A pillar of the Burton community who has raised thousands of pounds for charity while caring for his critically ill mother and two brothers has been recognised with a coveted national award.
Father of three Anthony Ebbutt, 57, of Shobnall, has received a British Citizen Award for services to volunteering and charitable giving after 30 years of fund-raising.
Anthony raised tens of thousands of pounds for charity while caring for his mother and two brothers in their battle with Huntington's Disease, an inherited condition which damages nerve cells in the brain.
The former landlord, who ran the now closed Prince Arthur pub for five years, has organised fund-raising activities for good causes for more than 30 years.
However, the death of his close friend Ray Mason at the age of 45, saw him step up his fund-raising efforts and organise an annual memorial golf day which has raised more than £17,500 over the course of nine years.
Ray died suddenly from heart failure in 2008, which hit Anthony hard after he had also seen his wife suffer from heart disease and undergo a double heart bypass just a few years previously.
He set out to do something in his friend's memory, raising funds for the British Heart Foundation.
The father of three has been faced with heartbreak, losing his mother and brother to Huntington’s disease while continuing to care for his other brother. He also recently lost his uncle who he had cared for in the final stages of cancer.
The grandfather-of-nine said he was "truly delighted" to have been nominated for the award, which will be presented by TV star host, Bradley Walsh.
He said: "I feel very surprised by this award but truly delighted to have been nominated. BCA is a wonderful organisation which is working tirelessly to also help raise the profile of many causes supported by their winning medallists.
"Supporting organisations which are working hard to save lives, such as the British Heart Foundation, is something very important to me but also just something I get on with.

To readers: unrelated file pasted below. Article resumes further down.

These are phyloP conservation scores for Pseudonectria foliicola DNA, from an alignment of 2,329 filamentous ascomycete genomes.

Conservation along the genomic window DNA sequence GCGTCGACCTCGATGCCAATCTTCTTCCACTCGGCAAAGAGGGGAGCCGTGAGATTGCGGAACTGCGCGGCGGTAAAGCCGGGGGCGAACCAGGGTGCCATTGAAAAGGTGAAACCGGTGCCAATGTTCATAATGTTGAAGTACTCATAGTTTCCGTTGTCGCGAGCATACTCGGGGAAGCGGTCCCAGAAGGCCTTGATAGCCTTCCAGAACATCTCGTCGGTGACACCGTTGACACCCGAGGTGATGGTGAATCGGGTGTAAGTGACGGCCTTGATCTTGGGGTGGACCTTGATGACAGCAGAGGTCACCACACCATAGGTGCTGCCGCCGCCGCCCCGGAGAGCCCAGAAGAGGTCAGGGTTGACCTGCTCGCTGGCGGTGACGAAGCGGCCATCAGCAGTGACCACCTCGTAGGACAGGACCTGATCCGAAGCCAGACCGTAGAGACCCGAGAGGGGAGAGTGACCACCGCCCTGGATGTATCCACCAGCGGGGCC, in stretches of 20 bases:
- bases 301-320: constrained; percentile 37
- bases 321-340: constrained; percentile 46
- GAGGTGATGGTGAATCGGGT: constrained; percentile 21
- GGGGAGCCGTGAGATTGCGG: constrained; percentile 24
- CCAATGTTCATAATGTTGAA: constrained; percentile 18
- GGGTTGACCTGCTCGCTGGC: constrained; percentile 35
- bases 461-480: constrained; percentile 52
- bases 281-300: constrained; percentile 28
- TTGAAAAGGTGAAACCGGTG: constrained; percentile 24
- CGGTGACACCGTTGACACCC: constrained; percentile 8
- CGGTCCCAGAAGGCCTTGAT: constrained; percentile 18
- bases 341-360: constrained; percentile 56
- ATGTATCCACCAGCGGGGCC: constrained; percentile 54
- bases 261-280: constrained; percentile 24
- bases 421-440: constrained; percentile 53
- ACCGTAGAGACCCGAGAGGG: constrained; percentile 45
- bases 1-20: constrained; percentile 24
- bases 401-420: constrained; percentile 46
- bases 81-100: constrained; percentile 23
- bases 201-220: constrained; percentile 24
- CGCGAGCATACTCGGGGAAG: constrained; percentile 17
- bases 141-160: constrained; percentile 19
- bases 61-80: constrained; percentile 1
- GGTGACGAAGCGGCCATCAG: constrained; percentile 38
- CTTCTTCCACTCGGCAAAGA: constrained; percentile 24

"I have never received anything like this but hope maybe it encourages others to get out there and support our hard-working charities."
The British Citizen Awards (BCAs) were launched in January 2015, to recognise exceptional individuals who work tirelessly and selflessly to make a positive impact on society.
BCAs are awarded twice annually, and recognise everyday people whose achievements may otherwise be overlooked.
Anthony was nominated by his nephew Jason Whittenham, who said: "Tony is always busy doing something and most of the time it is for someone else.
"A lot of people would say that the Prince Arthur public house during his five years at the helm was the pub’s most successful period. Tony is a pillar of the community.
"Most people in Burton have heard of him and think very highly of him. He has supported and continues to support various charities, and has done so for more than 30 years.
"His numerous amounts of selfless acts, community work and projects throughout his life has made him a role model to many and positively changed lives for lots of people."
Dame Mary Perkins, Specsavers founder and BCA Patron, said: "It is heartening that there are still so many amazing selfless people like Anthony doing great things to make our communities special, often behind the scenes and with little thanks or acknowledgement.
"They thoroughly deserve public recognition and should be justly proud to receive their British Citizen Award medal and the right to use the letters BCA after their name. I thank them for making our world more human with their acts of goodness."
Anthony is one of 36 medallists who will be honoured at a prestige ceremony on January 25, at the Palace of Westminster.
All BCA recipients have selflessly undertaken various activities in support of a number of worthy causes. Each will receive a Medal of Honour, inscribed with the words 'For the Good of the Country'. Medallists are also invited to use the initials BCA after their name.